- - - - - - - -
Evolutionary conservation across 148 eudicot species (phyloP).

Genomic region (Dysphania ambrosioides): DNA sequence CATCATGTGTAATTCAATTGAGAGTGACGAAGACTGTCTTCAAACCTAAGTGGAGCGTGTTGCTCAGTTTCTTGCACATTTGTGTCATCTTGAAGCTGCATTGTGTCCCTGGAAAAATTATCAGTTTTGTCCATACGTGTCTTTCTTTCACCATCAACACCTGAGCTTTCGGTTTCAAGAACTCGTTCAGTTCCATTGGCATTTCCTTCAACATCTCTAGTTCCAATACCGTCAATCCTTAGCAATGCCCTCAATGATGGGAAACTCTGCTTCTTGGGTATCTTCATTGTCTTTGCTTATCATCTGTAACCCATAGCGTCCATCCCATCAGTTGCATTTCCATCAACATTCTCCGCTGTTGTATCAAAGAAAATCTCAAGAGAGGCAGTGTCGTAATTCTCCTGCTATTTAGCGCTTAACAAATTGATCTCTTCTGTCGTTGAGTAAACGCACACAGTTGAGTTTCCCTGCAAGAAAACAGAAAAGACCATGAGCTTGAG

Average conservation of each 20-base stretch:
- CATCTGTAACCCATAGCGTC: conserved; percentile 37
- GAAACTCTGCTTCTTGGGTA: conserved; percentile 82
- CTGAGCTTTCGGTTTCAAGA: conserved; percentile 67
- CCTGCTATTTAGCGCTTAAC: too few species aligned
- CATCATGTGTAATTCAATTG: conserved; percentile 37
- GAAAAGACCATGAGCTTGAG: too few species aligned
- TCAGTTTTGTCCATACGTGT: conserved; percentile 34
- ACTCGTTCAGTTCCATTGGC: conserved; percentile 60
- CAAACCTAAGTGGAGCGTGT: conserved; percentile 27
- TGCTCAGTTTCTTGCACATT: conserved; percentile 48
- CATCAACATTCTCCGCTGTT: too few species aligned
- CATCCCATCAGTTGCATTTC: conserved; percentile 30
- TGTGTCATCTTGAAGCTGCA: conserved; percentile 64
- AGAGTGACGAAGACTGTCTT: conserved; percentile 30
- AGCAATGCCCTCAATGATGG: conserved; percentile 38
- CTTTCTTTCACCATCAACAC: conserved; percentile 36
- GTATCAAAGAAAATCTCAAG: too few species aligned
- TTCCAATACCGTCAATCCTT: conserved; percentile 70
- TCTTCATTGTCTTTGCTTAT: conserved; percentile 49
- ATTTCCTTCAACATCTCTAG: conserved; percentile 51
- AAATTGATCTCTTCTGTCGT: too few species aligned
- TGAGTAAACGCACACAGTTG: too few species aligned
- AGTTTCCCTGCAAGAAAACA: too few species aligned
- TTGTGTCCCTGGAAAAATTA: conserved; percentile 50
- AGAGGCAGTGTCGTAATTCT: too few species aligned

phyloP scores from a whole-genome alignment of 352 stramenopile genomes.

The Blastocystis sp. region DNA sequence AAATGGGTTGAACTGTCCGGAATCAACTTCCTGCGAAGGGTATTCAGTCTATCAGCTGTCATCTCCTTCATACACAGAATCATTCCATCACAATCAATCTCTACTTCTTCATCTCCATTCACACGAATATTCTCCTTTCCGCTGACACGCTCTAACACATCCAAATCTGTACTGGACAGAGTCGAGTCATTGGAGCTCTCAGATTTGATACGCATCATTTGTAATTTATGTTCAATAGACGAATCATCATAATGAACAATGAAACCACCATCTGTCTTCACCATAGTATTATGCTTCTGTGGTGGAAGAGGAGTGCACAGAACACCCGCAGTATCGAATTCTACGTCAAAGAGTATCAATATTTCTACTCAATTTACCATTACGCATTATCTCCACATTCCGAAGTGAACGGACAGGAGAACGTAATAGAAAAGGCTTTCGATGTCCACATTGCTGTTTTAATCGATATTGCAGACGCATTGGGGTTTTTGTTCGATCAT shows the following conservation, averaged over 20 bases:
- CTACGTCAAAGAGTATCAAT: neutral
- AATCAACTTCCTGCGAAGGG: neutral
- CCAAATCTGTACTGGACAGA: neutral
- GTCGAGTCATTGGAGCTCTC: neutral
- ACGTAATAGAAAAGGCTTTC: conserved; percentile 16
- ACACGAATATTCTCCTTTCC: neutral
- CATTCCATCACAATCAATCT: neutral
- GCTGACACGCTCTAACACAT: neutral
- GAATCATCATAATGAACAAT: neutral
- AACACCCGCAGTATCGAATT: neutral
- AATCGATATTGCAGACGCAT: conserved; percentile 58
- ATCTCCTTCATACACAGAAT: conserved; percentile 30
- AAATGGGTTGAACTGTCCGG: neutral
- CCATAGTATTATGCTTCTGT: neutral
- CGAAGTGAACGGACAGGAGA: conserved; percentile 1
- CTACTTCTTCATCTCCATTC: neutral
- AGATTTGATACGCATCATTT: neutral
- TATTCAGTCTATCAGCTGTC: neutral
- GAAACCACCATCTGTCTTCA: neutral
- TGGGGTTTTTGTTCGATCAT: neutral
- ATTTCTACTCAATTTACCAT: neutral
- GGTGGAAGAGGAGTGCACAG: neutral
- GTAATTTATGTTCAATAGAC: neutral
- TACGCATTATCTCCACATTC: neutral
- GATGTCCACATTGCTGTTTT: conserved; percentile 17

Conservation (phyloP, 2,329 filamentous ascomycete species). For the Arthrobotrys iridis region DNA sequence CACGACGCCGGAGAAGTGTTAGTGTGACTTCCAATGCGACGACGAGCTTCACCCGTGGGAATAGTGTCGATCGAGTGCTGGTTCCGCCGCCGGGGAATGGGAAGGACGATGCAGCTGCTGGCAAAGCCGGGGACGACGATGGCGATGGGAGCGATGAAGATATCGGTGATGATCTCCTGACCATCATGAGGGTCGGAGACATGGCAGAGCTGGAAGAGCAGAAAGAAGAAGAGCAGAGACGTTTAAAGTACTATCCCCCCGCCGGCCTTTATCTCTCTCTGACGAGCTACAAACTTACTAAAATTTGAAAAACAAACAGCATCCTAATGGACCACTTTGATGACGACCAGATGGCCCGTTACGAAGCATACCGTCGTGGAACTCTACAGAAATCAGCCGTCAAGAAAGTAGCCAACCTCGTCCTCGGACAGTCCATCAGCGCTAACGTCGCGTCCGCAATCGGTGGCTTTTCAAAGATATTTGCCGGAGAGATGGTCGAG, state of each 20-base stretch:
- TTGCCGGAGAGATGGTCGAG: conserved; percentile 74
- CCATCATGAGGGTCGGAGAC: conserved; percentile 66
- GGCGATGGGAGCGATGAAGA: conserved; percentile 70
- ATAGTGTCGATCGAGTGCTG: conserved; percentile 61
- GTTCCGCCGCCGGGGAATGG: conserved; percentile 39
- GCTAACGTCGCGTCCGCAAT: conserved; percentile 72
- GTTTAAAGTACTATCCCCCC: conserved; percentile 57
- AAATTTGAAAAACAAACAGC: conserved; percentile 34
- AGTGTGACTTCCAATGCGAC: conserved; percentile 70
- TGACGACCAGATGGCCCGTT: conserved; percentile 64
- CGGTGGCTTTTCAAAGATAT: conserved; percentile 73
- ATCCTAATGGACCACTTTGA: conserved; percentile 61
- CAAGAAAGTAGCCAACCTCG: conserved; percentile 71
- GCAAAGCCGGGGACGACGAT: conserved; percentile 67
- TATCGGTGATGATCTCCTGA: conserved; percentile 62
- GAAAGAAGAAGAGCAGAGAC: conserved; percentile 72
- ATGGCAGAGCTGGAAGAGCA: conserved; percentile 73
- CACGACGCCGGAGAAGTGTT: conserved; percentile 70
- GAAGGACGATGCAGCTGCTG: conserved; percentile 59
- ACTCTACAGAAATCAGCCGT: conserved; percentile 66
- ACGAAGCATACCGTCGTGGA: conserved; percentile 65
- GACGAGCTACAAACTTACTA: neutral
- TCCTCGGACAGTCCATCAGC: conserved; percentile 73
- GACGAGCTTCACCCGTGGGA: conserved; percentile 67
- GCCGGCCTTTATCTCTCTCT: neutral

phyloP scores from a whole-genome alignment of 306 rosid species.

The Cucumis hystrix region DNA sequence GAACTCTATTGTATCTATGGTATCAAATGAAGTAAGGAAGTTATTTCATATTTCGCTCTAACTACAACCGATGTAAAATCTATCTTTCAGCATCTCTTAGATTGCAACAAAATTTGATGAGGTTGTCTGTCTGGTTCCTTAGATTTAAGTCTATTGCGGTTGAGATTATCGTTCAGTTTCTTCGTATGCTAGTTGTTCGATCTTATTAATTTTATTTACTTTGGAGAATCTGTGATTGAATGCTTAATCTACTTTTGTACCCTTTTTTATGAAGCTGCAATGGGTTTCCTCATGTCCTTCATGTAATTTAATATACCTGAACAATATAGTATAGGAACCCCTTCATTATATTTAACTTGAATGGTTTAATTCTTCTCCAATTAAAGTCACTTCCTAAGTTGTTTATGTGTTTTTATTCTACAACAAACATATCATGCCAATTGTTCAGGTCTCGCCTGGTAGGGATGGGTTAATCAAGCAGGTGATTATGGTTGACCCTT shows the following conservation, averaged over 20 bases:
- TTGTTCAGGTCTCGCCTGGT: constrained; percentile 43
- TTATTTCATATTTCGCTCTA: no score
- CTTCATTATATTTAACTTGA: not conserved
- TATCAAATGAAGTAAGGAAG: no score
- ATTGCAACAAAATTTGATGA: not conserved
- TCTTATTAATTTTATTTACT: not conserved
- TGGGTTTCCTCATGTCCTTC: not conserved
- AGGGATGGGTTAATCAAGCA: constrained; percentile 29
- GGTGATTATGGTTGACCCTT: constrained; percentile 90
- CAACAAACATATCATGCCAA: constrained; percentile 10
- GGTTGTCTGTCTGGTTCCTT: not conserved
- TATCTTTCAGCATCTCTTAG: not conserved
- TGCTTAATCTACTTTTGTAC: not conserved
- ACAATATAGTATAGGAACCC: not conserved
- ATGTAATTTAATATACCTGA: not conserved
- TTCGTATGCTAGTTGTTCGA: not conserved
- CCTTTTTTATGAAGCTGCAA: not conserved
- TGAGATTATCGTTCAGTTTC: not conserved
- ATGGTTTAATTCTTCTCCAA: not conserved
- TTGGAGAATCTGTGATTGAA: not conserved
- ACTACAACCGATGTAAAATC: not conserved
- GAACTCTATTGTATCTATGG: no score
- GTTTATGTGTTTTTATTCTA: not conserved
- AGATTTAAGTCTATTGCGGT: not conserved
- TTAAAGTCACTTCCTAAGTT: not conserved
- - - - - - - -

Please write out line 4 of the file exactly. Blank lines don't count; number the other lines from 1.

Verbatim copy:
- CATCTGTAACCCATAGCGTC: conserved; percentile 37